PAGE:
4. Don't rest on your laurels and keep up the quality.
Even if the number of your brand advocates went through the roof, you shouldn't stop whatever you're doing because it's obviously working. Also, don't let it stop you from looking for new ways to increase advocacy among your customers. Run iterations, try out some A/B testing, release new incentives, and never stop researching and acting upon actionable data coming from your CRM and other customer data platforms.
5. Invest in CSR efforts and allow customers to identify with your message.
With the market full to the brim with products, services, and dog-eat-dog competition, customers are looking for something extra. That’s why by taking a social stance, you can increase your chances of gaining publicity and customers’ approval, which ultimately is likely to lead to increased advocacy rates. Just take a look at IKEA, which, thanks to its environmental and social efforts, wins customers’ hearts year by year.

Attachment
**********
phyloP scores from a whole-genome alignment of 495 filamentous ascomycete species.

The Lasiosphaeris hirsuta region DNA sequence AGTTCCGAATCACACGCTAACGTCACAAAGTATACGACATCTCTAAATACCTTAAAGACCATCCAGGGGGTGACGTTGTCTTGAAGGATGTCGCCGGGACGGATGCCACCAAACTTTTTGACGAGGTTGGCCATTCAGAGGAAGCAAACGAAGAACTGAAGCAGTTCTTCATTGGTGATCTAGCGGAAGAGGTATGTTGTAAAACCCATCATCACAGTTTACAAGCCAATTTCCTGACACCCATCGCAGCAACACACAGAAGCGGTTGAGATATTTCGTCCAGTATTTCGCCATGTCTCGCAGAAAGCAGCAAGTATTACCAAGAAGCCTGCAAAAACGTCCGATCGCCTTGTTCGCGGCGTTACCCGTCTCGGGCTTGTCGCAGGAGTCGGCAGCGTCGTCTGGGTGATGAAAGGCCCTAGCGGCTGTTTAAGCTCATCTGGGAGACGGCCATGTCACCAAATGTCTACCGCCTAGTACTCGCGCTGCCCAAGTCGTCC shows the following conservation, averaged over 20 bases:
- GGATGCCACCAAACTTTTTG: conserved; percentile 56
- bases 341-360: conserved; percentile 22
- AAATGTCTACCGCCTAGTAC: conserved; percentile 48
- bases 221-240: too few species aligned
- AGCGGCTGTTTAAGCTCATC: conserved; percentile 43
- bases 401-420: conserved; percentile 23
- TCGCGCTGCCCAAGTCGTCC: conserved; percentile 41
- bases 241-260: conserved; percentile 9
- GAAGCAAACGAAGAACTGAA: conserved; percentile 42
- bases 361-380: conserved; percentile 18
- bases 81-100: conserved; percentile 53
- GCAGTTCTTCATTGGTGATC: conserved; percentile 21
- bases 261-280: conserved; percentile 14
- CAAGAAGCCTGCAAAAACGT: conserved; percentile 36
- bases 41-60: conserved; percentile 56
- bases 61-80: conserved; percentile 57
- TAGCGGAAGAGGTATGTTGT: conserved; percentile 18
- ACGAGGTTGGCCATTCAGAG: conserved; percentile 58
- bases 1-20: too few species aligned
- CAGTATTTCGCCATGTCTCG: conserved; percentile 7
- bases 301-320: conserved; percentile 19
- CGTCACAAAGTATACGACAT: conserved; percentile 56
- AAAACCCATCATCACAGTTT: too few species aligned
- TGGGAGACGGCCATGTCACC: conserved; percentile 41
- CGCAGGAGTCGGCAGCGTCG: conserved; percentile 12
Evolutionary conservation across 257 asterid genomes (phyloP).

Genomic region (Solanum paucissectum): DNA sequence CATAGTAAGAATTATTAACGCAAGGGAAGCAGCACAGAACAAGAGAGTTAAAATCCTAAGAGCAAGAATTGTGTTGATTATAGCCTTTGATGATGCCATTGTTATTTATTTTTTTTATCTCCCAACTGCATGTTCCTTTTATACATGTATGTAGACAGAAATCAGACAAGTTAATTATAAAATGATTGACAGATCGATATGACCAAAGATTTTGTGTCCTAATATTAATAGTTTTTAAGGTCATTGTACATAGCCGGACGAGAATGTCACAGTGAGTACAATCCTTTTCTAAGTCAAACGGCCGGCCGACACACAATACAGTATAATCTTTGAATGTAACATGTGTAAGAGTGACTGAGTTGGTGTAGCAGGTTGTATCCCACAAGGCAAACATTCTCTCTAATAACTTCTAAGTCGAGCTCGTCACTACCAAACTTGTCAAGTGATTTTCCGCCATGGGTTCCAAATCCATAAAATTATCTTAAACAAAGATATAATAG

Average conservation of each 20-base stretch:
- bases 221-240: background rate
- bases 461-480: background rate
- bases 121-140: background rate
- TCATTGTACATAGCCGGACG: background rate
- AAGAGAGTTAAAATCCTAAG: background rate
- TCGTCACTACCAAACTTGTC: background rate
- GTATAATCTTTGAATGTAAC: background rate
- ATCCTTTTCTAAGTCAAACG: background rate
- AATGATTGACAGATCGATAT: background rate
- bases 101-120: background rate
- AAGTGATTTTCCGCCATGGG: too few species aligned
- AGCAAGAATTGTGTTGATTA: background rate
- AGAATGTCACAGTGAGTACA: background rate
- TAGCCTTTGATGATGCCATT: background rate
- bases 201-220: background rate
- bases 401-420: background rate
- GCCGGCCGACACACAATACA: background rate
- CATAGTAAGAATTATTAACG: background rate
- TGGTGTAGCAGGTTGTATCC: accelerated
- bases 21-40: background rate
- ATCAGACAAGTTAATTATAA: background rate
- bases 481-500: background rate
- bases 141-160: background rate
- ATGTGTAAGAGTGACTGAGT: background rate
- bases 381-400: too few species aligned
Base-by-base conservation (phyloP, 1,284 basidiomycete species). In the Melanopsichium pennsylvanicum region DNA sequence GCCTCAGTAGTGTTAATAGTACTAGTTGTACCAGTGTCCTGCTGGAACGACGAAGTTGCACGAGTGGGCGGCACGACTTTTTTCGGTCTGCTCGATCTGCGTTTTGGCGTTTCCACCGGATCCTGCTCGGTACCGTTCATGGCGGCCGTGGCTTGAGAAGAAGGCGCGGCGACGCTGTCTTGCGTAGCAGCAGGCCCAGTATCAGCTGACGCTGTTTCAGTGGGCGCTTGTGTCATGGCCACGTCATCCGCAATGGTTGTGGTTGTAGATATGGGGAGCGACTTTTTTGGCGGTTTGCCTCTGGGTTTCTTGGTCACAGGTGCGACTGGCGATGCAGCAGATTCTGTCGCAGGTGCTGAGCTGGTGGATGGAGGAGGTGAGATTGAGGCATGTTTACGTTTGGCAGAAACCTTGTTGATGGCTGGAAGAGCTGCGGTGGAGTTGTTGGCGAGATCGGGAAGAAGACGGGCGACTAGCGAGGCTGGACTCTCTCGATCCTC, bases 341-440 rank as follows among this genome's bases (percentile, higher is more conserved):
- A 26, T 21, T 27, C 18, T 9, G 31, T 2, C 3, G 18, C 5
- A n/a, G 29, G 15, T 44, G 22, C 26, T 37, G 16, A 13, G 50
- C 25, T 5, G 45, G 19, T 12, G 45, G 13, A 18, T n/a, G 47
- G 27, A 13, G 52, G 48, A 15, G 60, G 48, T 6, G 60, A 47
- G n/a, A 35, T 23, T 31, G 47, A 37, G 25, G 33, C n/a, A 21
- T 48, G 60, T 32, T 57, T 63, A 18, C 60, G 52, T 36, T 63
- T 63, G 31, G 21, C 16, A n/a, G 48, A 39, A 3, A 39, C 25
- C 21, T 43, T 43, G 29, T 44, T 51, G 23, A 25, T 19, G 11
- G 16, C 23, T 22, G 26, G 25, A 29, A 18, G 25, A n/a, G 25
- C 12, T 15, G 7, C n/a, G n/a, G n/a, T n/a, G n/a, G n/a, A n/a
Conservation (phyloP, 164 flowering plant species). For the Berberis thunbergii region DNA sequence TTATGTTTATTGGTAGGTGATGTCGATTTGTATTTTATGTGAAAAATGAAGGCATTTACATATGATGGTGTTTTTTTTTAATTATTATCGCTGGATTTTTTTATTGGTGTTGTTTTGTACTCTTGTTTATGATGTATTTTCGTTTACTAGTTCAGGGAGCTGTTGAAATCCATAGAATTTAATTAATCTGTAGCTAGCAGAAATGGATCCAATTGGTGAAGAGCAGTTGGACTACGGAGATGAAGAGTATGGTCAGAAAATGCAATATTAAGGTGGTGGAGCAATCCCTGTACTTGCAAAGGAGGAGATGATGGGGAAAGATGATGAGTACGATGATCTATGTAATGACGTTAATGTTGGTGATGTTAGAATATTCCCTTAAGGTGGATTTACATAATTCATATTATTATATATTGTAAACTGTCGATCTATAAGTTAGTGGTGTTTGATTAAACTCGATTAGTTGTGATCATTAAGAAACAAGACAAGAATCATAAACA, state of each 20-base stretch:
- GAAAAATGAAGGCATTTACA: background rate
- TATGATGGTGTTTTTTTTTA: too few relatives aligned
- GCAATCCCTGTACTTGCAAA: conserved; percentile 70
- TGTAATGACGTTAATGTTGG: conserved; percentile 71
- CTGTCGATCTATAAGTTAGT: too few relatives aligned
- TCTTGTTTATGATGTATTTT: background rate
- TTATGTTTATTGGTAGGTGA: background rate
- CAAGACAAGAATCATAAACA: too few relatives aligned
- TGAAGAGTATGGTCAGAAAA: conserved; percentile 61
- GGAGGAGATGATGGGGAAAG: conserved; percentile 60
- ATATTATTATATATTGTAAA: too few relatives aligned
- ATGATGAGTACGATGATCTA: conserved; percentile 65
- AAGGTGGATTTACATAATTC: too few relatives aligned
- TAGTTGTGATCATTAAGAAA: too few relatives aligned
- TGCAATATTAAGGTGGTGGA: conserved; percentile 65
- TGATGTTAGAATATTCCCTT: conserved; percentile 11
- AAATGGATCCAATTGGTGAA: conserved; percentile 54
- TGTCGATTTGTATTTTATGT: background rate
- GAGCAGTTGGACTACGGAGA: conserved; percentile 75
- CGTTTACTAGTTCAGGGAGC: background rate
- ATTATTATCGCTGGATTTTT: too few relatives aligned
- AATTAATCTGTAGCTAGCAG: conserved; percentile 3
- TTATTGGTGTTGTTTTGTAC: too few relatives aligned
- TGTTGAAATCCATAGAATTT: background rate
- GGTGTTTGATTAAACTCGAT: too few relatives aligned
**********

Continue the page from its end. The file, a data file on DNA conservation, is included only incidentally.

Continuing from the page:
6. Launch a loyalty program.
There are two pieces of advice that I’d like to offer you here. First of all, remember that the loyalty program is not for you, it should be run for customers, and with their best interest in mind. Offer precious rewards and incentives, keep the rules, and reward redemption simple. The second thing to remember is that you won’t find a ready-made loyalty program for your business - releasing a kickass campaign requires multiple iterations, several failures, and in-depth user research. But, it’s all worth it - 70% of customers are more likely to recommend a brand with a good loyalty program. And you always rely on flexible loyalty management software instead of building your loyalty infrastructure from scratch.
Take a look at this handy infographic to learn what to look for in your loyalty management software: